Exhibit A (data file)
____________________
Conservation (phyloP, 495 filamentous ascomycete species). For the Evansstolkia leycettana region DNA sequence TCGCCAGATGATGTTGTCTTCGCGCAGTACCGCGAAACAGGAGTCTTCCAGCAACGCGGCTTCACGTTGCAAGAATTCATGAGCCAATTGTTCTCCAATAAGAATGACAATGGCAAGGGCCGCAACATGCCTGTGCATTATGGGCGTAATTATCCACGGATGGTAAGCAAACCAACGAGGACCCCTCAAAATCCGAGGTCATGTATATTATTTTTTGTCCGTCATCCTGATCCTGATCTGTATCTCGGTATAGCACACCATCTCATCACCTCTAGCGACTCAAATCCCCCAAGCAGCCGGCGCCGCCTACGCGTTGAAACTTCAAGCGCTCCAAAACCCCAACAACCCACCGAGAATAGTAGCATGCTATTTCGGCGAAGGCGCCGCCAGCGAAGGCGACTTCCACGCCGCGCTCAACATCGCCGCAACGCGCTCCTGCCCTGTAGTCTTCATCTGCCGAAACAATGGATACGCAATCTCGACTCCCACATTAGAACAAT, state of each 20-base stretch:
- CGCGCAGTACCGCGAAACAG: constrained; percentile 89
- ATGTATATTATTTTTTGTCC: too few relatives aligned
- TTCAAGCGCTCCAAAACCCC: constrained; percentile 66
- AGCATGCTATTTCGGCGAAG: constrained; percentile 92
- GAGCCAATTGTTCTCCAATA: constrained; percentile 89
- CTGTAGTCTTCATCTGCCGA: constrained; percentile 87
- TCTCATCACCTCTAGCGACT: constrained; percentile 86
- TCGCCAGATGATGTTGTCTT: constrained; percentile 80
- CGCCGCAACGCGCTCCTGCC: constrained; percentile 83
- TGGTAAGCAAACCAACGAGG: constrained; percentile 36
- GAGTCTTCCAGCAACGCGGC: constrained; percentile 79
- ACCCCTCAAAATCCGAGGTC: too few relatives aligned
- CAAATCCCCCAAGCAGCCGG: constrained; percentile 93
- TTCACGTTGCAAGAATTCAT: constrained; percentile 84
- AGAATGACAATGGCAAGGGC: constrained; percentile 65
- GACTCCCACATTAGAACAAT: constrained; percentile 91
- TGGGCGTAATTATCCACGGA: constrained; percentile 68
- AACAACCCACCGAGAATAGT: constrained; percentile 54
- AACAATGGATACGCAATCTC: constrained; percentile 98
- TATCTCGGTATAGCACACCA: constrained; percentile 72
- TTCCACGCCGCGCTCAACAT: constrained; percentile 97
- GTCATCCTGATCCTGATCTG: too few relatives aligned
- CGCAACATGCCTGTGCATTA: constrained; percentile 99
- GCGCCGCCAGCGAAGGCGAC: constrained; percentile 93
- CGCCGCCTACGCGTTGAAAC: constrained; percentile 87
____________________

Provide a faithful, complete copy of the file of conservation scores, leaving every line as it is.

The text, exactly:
Conservation (phyloP, 495 filamentous ascomycete species). For the Evansstolkia leycettana region DNA sequence TCGCCAGATGATGTTGTCTTCGCGCAGTACCGCGAAACAGGAGTCTTCCAGCAACGCGGCTTCACGTTGCAAGAATTCATGAGCCAATTGTTCTCCAATAAGAATGACAATGGCAAGGGCCGCAACATGCCTGTGCATTATGGGCGTAATTATCCACGGATGGTAAGCAAACCAACGAGGACCCCTCAAAATCCGAGGTCATGTATATTATTTTTTGTCCGTCATCCTGATCCTGATCTGTATCTCGGTATAGCACACCATCTCATCACCTCTAGCGACTCAAATCCCCCAAGCAGCCGGCGCCGCCTACGCGTTGAAACTTCAAGCGCTCCAAAACCCCAACAACCCACCGAGAATAGTAGCATGCTATTTCGGCGAAGGCGCCGCCAGCGAAGGCGACTTCCACGCCGCGCTCAACATCGCCGCAACGCGCTCCTGCCCTGTAGTCTTCATCTGCCGAAACAATGGATACGCAATCTCGACTCCCACATTAGAACAAT, state of each 20-base stretch:
- CGCGCAGTACCGCGAAACAG: constrained; percentile 89
- ATGTATATTATTTTTTGTCC: too few relatives aligned
- TTCAAGCGCTCCAAAACCCC: constrained; percentile 66
- AGCATGCTATTTCGGCGAAG: constrained; percentile 92
- GAGCCAATTGTTCTCCAATA: constrained; percentile 89
- CTGTAGTCTTCATCTGCCGA: constrained; percentile 87
- TCTCATCACCTCTAGCGACT: constrained; percentile 86
- TCGCCAGATGATGTTGTCTT: constrained; percentile 80
- CGCCGCAACGCGCTCCTGCC: constrained; percentile 83
- TGGTAAGCAAACCAACGAGG: constrained; percentile 36
- GAGTCTTCCAGCAACGCGGC: constrained; percentile 79
- ACCCCTCAAAATCCGAGGTC: too few relatives aligned
- CAAATCCCCCAAGCAGCCGG: constrained; percentile 93
- TTCACGTTGCAAGAATTCAT: constrained; percentile 84
- AGAATGACAATGGCAAGGGC: constrained; percentile 65
- GACTCCCACATTAGAACAAT: constrained; percentile 91
- TGGGCGTAATTATCCACGGA: constrained; percentile 68
- AACAACCCACCGAGAATAGT: constrained; percentile 54
- AACAATGGATACGCAATCTC: constrained; percentile 98
- TATCTCGGTATAGCACACCA: constrained; percentile 72
- TTCCACGCCGCGCTCAACAT: constrained; percentile 97
- GTCATCCTGATCCTGATCTG: too few relatives aligned
- CGCAACATGCCTGTGCATTA: constrained; percentile 99
- GCGCCGCCAGCGAAGGCGAC: constrained; percentile 93
- CGCCGCCTACGCGTTGAAAC: constrained; percentile 87